Q: Well, I think the governor would say – his budget allocates more than $30 million to fully fund the mandates from last session.  That’s not, I guess, satisfactory?

A: I don’t know what is satisfactory, but I’ve been looking at the amount of money that’s been going to education in Idaho, and you can’t look at the raw dollar amounts.  You have to look at it in relative terms.  Again, if we go back to the period in the ‘80s and the ‘90s, we basically saw education growing in keeping with the overall budget.  We saw some tax adjustments that were made to keep the funding levels for education up.  And I’m talking about the total amount of spending, not just the general fund.  Over that period, the total amount of money that Idaho was committing to education was about 4.5 percent of Idaho’s personal income.  This is K-12.  That’s the amount we were investing in our children.

Since 2000, we’ve seen that amount drop by over 20 percent.  It has gone from 4.4 percent, on average, from the ’80s and ’90s to 3.5 percent in today’s terms.  And if you look at the current executive budget, while there’s a 2.5 percent increase in education funding from the general fund, overall funding is down .9 percent.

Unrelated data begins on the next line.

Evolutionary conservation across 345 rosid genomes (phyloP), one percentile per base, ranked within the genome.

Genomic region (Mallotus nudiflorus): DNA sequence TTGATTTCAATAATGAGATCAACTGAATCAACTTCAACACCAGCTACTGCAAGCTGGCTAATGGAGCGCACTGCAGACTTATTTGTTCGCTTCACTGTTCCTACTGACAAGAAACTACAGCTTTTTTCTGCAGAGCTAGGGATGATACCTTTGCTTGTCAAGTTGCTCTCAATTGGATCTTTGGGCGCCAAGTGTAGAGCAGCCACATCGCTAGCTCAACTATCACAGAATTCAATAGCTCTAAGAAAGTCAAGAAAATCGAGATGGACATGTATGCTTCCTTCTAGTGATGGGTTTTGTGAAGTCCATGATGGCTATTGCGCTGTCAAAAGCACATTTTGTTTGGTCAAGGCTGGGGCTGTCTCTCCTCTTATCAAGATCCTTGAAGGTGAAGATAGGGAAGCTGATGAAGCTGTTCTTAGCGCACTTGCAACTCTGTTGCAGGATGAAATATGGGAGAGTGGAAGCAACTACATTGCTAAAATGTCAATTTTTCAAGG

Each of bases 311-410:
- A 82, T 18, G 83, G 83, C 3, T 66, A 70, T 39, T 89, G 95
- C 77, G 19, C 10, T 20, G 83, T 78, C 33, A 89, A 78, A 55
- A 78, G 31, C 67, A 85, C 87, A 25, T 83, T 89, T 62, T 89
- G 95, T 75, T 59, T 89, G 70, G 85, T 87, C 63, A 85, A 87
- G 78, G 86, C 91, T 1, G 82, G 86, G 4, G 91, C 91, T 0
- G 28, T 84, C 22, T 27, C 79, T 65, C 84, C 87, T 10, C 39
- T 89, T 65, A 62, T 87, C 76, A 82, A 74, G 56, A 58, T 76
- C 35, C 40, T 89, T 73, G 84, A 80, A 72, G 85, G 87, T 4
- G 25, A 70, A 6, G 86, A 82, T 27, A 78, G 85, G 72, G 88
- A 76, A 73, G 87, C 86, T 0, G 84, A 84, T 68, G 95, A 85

Q: Basically you’re saying we can’t look at this and say, “Okay, tax cuts will bring jobs, there’s more money in education, that’s a good thing.”

A: We have to look at what the tax dollars are collected for.  People and businesses expect good quality public services.  Good education for their children.  Good training for their employees.  We’ve historically done that, and the data would seem to suggest that we’re basically losing ground.

Q: I want to get back to the tax cuts, because I do think for a lot of people, that’s going to be the big headline today.  It’s important to think, when you think about tax cuts, what else might be done with that foregone revenue.